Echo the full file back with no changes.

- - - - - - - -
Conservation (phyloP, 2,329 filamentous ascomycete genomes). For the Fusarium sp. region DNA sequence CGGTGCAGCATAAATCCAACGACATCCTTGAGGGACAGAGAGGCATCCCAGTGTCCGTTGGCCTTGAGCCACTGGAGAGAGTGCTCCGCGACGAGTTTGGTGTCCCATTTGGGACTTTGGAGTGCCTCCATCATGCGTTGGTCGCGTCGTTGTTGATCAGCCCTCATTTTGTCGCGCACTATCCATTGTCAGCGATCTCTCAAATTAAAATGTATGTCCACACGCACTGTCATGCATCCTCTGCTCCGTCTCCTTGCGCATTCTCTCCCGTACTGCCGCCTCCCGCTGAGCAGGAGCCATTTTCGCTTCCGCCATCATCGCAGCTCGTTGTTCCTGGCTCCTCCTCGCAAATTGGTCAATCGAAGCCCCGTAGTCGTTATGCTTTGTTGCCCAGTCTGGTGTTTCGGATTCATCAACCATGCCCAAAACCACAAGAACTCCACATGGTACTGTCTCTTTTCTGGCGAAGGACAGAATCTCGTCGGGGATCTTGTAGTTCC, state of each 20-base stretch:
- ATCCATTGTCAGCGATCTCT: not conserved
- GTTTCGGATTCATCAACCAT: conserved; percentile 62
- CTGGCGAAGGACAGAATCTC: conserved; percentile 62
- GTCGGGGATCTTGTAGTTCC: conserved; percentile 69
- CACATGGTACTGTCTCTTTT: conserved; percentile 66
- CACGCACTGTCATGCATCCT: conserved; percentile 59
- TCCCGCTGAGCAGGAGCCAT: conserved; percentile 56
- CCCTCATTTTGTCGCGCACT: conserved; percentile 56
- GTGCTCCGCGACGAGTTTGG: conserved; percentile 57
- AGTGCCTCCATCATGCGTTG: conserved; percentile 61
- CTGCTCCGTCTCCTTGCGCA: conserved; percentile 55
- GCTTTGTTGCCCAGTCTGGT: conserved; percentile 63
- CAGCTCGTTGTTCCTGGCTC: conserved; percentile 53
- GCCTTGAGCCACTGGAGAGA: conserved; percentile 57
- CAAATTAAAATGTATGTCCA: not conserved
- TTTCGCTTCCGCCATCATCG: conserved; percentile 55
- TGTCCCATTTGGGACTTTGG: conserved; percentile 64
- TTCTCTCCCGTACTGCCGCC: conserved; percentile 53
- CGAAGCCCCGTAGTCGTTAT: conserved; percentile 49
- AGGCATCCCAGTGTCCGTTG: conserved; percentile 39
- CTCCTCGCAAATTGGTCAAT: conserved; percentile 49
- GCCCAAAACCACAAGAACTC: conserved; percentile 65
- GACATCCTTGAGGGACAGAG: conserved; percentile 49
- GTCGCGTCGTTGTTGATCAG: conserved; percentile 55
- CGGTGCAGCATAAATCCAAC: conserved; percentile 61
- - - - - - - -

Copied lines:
Conservation (phyloP, 2,329 filamentous ascomycete genomes). For the Fusarium sp. region DNA sequence CGGTGCAGCATAAATCCAACGACATCCTTGAGGGACAGAGAGGCATCCCAGTGTCCGTTGGCCTTGAGCCACTGGAGAGAGTGCTCCGCGACGAGTTTGGTGTCCCATTTGGGACTTTGGAGTGCCTCCATCATGCGTTGGTCGCGTCGTTGTTGATCAGCCCTCATTTTGTCGCGCACTATCCATTGTCAGCGATCTCTCAAATTAAAATGTATGTCCACACGCACTGTCATGCATCCTCTGCTCCGTCTCCTTGCGCATTCTCTCCCGTACTGCCGCCTCCCGCTGAGCAGGAGCCATTTTCGCTTCCGCCATCATCGCAGCTCGTTGTTCCTGGCTCCTCCTCGCAAATTGGTCAATCGAAGCCCCGTAGTCGTTATGCTTTGTTGCCCAGTCTGGTGTTTCGGATTCATCAACCATGCCCAAAACCACAAGAACTCCACATGGTACTGTCTCTTTTCTGGCGAAGGACAGAATCTCGTCGGGGATCTTGTAGTTCC, state of each 20-base stretch:
- ATCCATTGTCAGCGATCTCT: not conserved
- GTTTCGGATTCATCAACCAT: conserved; percentile 62
- CTGGCGAAGGACAGAATCTC: conserved; percentile 62
- GTCGGGGATCTTGTAGTTCC: conserved; percentile 69
- CACATGGTACTGTCTCTTTT: conserved; percentile 66
- CACGCACTGTCATGCATCCT: conserved; percentile 59
- TCCCGCTGAGCAGGAGCCAT: conserved; percentile 56
- CCCTCATTTTGTCGCGCACT: conserved; percentile 56
- GTGCTCCGCGACGAGTTTGG: conserved; percentile 57
- AGTGCCTCCATCATGCGTTG: conserved; percentile 61
- CTGCTCCGTCTCCTTGCGCA: conserved; percentile 55
- GCTTTGTTGCCCAGTCTGGT: conserved; percentile 63
- CAGCTCGTTGTTCCTGGCTC: conserved; percentile 53
- GCCTTGAGCCACTGGAGAGA: conserved; percentile 57
- CAAATTAAAATGTATGTCCA: not conserved
- TTTCGCTTCCGCCATCATCG: conserved; percentile 55
- TGTCCCATTTGGGACTTTGG: conserved; percentile 64
- TTCTCTCCCGTACTGCCGCC: conserved; percentile 53
- CGAAGCCCCGTAGTCGTTAT: conserved; percentile 49
- AGGCATCCCAGTGTCCGTTG: conserved; percentile 39
- CTCCTCGCAAATTGGTCAAT: conserved; percentile 49
- GCCCAAAACCACAAGAACTC: conserved; percentile 65
- GACATCCTTGAGGGACAGAG: conserved; percentile 49
- GTCGCGTCGTTGTTGATCAG: conserved; percentile 55
- CGGTGCAGCATAAATCCAAC: conserved; percentile 61